"It is a public record and it is coming out of Calgary and they are the people who foreclosed and they are providing the financing in the present transaction," Mazzei said.

Purdy's latest land acquisition was made days after he and Armac were sued by his former common-law spouse, Kim Galavan, in B.C. Supreme Court.

Galavan's statement of claim, filed Sept. 18, alleges Purdy did not live up to an agreement to compensate her for the contributions she made to the acquiring, renovating and managing of several properties in B.C., Hawaii, Italy and Anguilla in the Caribbean, during their eight-year relationship.

The businesswoman says in the court papers that she helped preserve Purdy's business interests while he was facing charges in the U.S. and arranged for his bail and "provided US $50,000 from her bank account for the initial legal fees."

The documents allege Purdy agreed to buy Galavan a house in May 2004, but later reneged on a commitment to cover the cost of the renovations and mortgage, as well as breached an agreement to compensate her for her interest in several of Purdy's properties.

Purdy has yet to file a statement of defence in the suit.

Chambers, Purdy and three other B.C. men were drawn into an FBI-RCMP money-laundering and stock sting operation codenamed Bermuda Short in August 2002. Disguised as financial front men for a Colombian drug cartel, undercover officers tried to induce them to launder hundreds of thousands of dollars of cash, which they represented as the proceeds of drug trafficking.

On Aug. 14 and 15, 2002, all five men were arrested on U.S. soil and charged with money-laundering offences.

Two pleaded guilty and agreed to cooperate with federal prosecutors. Chambers fought the charges against him, but was convicted on all five counts by a Miami jury in the fall of 2003.

Purdy, a longtime stock promoter, pleaded not guilty and was forced to stay in Miami wearing an electronic monitor until he was eventually acquitted and returned to Vancouver.

kbolan@png.canwest.com

© The Vancouver Sun 2006




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KPMG alleges fraud in deal involving leaky condo repair company Prefco and Harrison Lake Marina

 

 This case will be of particular interest to leaky condo owners whose strata corporations contracted with one of the Preferred companies before and after the collapse of New Home Warranty.

 

 

IN THE SUPREME COURT OF BRITISH COLUMBIA

Citation:

KPMG et al v. Harrison Lake Marina Corporation,

 

2006 BCSC 143

Date: 20060127
Docket: S045361
Registry: Vancouver

Between:

KPMG Inc. in its capacity as Trustee of Prefco Enterprises Inc.
and Coast Flashing and Scaffolding Inc., P.C.G. Construction Group Inc.,
and Preferred Restoration & Emergency Services Inc.

Plaintiffs

And

Harrison Lake Marina Corporation

Defendant

- and -

Docket: H040947
Registry: Vancouver

Between:

Kozul Holdings Inc.

Petitioner

And

Harrison Lake Marina Corporation, KPMG Inc., in its capacity as trustee in
bankruptcy of Prefco Enterprises Inc., Prefco Consultants Inc., Wayne Hatala,
Mike Blake, B. Ford Pharmacy Ltd., Chizen Farms Ltd., Crestmount Holdings Ltd.,
Greentree Mortgage Corporation, Moonpool Capital Corporation, Richard Connors,
Joanne Gerl, Werner Gerl, Esther Hauck, James Masleck, Suzanne Seliga,
Jenifer Gray, Olympia Trust Company, Canadian Western Trust Company,
Richard Frank Simon d.b.a. Harrison Landscaping

Respondents


Before: The Honourable Madam Justice Martinson

Reasons for Judgment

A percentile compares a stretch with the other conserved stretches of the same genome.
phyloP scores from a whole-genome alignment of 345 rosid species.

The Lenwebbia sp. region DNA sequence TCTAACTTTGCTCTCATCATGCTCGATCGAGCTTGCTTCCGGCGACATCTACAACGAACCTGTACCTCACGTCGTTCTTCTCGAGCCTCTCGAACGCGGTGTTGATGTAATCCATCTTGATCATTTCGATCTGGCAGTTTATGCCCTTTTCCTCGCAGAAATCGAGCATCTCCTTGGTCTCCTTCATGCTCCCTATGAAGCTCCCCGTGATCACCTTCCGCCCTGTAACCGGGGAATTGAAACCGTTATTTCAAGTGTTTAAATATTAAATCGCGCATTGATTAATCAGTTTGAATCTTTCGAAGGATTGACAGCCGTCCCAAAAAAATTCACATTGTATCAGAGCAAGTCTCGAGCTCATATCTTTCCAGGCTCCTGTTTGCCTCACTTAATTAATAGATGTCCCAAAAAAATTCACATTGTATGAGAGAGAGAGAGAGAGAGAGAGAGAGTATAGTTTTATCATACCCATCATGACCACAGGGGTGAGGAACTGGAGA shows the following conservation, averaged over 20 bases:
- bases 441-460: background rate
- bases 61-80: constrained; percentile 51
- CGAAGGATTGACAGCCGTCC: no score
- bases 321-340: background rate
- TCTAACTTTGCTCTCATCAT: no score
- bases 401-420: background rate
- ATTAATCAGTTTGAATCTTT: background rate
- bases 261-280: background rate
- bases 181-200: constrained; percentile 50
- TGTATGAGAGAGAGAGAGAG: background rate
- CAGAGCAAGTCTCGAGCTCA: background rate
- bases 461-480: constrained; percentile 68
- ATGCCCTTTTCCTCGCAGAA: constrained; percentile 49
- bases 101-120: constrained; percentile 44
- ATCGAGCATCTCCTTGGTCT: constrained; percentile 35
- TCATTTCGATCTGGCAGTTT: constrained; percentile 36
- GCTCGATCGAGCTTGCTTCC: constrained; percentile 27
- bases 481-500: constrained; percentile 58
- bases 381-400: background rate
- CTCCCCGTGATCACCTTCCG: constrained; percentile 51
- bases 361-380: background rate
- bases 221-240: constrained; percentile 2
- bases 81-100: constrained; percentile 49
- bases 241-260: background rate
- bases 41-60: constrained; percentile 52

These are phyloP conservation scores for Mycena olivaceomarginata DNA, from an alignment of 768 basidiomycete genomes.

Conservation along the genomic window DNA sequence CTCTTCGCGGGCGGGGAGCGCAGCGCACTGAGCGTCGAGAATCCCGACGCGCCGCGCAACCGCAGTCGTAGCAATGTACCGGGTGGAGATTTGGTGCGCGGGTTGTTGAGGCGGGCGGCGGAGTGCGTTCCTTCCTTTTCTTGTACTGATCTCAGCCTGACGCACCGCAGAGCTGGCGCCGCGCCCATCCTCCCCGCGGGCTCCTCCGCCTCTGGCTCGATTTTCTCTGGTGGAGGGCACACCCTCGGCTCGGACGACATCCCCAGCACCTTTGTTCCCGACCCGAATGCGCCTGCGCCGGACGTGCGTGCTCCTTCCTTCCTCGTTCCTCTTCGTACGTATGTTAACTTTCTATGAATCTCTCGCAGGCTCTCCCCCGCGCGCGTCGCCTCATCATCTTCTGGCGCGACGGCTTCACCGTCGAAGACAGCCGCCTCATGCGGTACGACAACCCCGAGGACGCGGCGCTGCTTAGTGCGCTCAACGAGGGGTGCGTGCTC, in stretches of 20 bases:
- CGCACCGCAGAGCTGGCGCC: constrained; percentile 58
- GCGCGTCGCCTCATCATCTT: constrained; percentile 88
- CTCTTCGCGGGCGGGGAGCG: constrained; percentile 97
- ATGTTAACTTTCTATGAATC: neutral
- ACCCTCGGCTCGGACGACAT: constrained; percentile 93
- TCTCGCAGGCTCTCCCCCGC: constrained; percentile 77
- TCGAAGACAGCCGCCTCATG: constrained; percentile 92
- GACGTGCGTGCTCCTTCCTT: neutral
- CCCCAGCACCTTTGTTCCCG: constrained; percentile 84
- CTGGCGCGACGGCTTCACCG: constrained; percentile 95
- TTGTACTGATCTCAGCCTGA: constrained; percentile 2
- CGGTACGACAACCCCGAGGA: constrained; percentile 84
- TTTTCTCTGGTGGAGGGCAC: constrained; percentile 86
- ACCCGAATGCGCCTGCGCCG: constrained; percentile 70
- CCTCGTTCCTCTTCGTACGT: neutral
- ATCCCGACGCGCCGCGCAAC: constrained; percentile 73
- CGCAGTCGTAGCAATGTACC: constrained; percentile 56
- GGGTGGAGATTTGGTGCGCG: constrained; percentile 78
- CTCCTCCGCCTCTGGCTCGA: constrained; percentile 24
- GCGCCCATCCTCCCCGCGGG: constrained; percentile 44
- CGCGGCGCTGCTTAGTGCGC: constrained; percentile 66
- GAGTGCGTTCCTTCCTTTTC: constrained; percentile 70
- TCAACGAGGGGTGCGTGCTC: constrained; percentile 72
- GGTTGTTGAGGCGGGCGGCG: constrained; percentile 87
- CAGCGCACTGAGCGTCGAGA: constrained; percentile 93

Counsel for KPMG

J. Grieve
K. Robertson

Counsel for Harrison Lake Marina Corporation

F. Eadie

Counsel for the First Mortgagee

J. Goheen

Counsel for the Second Mortgagees

D. Nugent

Date and Place of Hearing:

January 9 and 19, 2006

 

Vancouver, B.C.

INTRODUCTION

[1]                There are two proceedings involving several applications before the Court. 

[2]                The first proceeding is a fraudulent conveyance action by KPMG, in its capacity as trustee in bankruptcy for a group of companies (the “Prefco Group”), against the Harrison Lake Marina Corporation (“HLMC”).  The action relates to the payment of over one million dollars by the Prefco Group to HLMC while the Prefco Group was insolvent.  KPMG, in its statement of claim, asks for repayment of the funds and relies on the Fraudulent Preference Act, R.S.B.C. 1996, c. 164, the Fraudulent Conveyance Act, R.S.B.C. 1996, c. 163, the Bankruptcy and Insolvency Act, R.S.C. 1985, c. B-3, and the Land Title Act, R.S.B.C. 1996, c. 250.  The action is scheduled for trial on May 15, 2006.  In relation to this action, KPMG registered a certificate of pending litigation (“CPL”) against the titles to HLMC’s lands and water lot leases (the “Property”). 

[3]                The second proceeding is a foreclosure petition by Kozul Holdings Inc., the first mortgagee of the Property (the “First Mortgagee”).  The First Mortgagee was granted an Order Nisi in May 2005 (the “Order Nisi”) and the redemption period has expired. 

[4]                In the applications before this Court: HLMC was seeking cancellation of the CPL so that it could complete a sale of its shares; KPMG was seeking conduct of sale of the Property (the First Mortgagee supported this application); and, a group of companies and individuals who are respondents to the foreclosure petition and second mortgagees of the Property (the “Second Mortgagees”) were seeking a six month extension of the redemption period of the Order Nisi and conduct of sale of the Property (HLMC supported this application).

[5]                At the initial hearing of the CPL application on January 9, 2006, this Court had to consider whether the proposed sale of HLMC’s shares was provident.  It was advised that the only available appraisal of the Property was prepared at the request of HLMC by Cunningham & Rivard Appraisals (Vancouver) Ltd. on January 12, 2004 (the “Initial Appraisal”).  The appraised value as at that date was $1,750,000 - significantly higher than the value of the proposed share sale.  HLMC argued that this appraisal was entitled to little weight.  This Court reserved its decision and intended to give oral reasons for judgment on the CPL application on January 19, 2006.  On that morning, counsel for KPMG asked permission to present evidence of an updated appraisal that had been prepared by Cunningham & Rivard Appraisals (Vancouver) Ltd. for HLMC before the initial hearing, but which had not been presented by it at the hearing.  This Court considered that new evidence and gave its decision dismissing the application to remove the CPL and granting KPMG conduct of sale.  These are the reasons for those decisions.